About this Research Topic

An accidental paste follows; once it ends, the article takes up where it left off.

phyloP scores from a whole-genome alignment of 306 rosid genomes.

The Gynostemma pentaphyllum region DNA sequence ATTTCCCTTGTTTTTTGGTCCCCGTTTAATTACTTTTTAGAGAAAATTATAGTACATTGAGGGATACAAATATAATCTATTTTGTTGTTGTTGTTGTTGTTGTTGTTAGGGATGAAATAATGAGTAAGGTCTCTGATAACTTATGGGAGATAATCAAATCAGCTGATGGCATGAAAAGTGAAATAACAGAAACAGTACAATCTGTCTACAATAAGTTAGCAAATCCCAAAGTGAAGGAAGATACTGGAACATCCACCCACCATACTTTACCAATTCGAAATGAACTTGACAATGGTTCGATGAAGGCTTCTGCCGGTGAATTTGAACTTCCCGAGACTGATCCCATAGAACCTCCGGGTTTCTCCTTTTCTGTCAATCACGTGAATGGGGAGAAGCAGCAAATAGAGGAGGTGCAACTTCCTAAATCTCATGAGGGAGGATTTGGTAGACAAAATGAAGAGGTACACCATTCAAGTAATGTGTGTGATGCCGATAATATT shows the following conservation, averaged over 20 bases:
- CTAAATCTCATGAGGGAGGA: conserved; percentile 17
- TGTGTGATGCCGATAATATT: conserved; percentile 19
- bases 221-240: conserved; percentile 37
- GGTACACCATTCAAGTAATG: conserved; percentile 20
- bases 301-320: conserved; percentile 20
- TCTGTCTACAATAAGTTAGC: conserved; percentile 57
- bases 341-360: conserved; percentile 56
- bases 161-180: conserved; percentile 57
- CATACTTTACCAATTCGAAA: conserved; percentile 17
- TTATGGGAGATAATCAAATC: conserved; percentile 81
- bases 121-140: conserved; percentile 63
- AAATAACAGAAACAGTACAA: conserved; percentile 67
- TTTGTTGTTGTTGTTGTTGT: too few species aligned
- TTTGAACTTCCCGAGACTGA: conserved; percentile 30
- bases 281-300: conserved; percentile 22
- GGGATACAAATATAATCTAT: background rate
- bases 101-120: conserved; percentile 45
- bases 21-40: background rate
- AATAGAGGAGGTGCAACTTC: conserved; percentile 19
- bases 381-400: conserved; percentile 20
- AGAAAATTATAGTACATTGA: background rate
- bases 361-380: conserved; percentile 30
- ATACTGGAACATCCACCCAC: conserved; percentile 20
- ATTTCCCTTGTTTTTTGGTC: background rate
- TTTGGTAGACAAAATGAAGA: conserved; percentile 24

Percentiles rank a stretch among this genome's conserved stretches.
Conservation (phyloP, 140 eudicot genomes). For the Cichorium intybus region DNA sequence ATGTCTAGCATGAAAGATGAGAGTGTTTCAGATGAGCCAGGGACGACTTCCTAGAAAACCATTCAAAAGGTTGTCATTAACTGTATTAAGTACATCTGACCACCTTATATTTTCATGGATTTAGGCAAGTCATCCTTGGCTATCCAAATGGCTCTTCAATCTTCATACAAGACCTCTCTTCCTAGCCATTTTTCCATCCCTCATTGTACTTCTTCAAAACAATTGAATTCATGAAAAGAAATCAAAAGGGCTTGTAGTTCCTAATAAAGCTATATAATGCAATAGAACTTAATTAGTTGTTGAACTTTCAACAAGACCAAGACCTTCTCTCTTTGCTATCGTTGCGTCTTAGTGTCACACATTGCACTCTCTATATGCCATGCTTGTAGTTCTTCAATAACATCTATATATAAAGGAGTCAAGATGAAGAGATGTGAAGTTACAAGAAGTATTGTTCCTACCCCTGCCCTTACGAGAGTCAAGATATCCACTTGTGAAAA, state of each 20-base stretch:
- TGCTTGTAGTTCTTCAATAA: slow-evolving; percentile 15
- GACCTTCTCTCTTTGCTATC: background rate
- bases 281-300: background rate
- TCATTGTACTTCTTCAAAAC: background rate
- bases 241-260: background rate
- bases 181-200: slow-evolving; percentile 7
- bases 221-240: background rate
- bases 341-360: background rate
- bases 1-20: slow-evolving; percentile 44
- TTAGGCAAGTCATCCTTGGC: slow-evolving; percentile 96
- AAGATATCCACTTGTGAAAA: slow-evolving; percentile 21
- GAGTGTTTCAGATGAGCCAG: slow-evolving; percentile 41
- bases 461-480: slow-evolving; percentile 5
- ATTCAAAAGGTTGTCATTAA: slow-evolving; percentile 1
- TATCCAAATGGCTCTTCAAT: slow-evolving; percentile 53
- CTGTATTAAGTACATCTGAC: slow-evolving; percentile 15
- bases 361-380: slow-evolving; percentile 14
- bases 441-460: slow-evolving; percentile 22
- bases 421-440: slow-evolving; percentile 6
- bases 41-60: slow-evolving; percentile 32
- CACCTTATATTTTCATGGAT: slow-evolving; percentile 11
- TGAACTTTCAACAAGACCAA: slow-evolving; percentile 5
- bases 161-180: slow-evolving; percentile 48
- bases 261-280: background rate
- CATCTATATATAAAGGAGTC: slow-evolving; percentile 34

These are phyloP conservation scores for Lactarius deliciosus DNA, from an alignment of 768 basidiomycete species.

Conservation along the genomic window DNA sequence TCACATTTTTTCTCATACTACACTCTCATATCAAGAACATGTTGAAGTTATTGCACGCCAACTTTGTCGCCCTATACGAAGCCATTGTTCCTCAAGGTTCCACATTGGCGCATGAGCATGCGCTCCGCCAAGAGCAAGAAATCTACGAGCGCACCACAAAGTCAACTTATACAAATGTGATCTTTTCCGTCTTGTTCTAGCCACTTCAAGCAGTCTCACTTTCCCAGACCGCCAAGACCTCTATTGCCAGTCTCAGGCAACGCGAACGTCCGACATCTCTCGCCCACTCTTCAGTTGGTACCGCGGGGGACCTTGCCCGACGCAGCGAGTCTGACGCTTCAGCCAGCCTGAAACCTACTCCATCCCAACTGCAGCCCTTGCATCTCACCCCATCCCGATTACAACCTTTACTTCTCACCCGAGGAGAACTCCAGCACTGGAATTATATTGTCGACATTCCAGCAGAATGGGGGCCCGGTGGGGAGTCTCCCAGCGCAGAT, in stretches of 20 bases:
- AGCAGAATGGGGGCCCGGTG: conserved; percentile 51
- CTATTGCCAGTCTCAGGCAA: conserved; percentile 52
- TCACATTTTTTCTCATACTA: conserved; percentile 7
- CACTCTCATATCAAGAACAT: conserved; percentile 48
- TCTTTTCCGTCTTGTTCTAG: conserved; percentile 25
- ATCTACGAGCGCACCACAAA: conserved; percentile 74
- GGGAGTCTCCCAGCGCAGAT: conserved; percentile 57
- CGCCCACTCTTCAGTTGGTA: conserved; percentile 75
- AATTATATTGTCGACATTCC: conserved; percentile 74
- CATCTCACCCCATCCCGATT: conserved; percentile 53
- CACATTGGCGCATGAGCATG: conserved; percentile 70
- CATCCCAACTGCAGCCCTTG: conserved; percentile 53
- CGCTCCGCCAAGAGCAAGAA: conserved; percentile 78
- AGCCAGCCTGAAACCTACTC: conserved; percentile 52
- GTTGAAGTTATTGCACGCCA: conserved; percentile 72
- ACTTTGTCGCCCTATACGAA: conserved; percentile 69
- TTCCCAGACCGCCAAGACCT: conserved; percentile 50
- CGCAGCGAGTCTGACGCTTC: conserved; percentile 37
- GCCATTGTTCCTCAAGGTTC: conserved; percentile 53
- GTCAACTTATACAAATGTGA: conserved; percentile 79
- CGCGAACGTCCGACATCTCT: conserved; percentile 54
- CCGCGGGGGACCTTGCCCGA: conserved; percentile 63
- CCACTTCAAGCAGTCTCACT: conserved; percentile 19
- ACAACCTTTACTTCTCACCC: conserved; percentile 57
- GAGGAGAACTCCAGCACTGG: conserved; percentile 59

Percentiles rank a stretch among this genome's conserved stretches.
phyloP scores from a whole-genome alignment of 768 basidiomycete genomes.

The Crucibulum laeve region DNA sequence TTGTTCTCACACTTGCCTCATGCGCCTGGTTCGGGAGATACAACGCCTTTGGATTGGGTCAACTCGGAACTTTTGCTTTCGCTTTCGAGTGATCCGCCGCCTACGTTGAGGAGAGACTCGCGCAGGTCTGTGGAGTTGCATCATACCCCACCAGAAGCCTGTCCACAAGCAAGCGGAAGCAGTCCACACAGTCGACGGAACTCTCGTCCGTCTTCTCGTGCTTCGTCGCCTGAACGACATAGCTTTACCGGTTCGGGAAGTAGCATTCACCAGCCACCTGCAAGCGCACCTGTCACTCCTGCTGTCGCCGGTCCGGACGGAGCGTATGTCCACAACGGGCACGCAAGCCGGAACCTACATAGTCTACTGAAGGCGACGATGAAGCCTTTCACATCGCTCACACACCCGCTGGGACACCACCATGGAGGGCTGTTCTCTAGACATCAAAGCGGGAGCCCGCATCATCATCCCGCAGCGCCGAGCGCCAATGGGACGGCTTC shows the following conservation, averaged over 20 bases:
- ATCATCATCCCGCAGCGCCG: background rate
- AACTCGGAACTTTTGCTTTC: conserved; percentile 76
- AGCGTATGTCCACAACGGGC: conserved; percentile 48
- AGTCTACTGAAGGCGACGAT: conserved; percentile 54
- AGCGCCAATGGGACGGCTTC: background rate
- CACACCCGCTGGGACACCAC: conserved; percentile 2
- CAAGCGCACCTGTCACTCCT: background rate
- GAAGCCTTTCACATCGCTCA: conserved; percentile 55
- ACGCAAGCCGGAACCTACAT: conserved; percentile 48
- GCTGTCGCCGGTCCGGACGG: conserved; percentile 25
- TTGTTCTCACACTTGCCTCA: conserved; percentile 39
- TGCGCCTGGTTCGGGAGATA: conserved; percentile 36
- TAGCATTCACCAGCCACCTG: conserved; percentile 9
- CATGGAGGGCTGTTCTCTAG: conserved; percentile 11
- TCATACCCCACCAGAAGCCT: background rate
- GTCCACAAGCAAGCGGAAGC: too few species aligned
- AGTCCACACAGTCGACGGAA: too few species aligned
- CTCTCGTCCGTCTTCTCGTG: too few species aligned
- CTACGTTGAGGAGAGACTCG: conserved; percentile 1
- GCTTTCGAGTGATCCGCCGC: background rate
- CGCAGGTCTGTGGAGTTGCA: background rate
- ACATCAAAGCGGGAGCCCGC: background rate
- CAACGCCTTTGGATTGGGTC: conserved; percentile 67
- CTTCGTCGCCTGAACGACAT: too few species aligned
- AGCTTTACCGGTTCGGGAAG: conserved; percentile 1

The Centers for Disease Control and Prevention estimate that 1 in 68 children in the United states is afflicted with autism spectrum disorders (ASD), yet at this time, there is no cure for the disease. Autism is characterized by delays in the development of many basic skills, most notably the ability to socialize and adapt to novelty. The condition is typically identified in children around 3 years of age, however the high heritability of autism suggests that the disease process begins at conception. The identification of over 500 ASD risk genes, has enabled the molecular genetic dissection of the pathogenesis of the disease in model organisms such as mice. Despite the genetic heterogeneity of ASD etiology, converging evidence suggests that these disparate genetic lesions may result in the disruption of a limited number of key biochemical pathways or circuits. Classification of patients into groups by pathogenic rather than etiological categories, will likely aid future therapeutic development and clinical trials. In this set of papers, we explore the existing evidence supporting this view. Specifically, we will focus on biochemical cascades downstream of Group I mGluR signaling, the mRNA network bound by FMRP and UBE3A, dorsal and ventral striatal circuits, amygdalar circuits, cerebellar circuits, hypothalamic projections, as well as prefrontal and anterior cingulate cortical circuits. Special attention will be given to studies that demonstrate the necessity and/or sufficiency of genetic disruptions (e.g. by molecular deletion and/or replacement) in these pathways and circuits for producing characteristic behavioral features of autism. Necessarily these papers will be heavily weighted towards basic mechanisms elucidated in animal models, but may also include investigations in patients.
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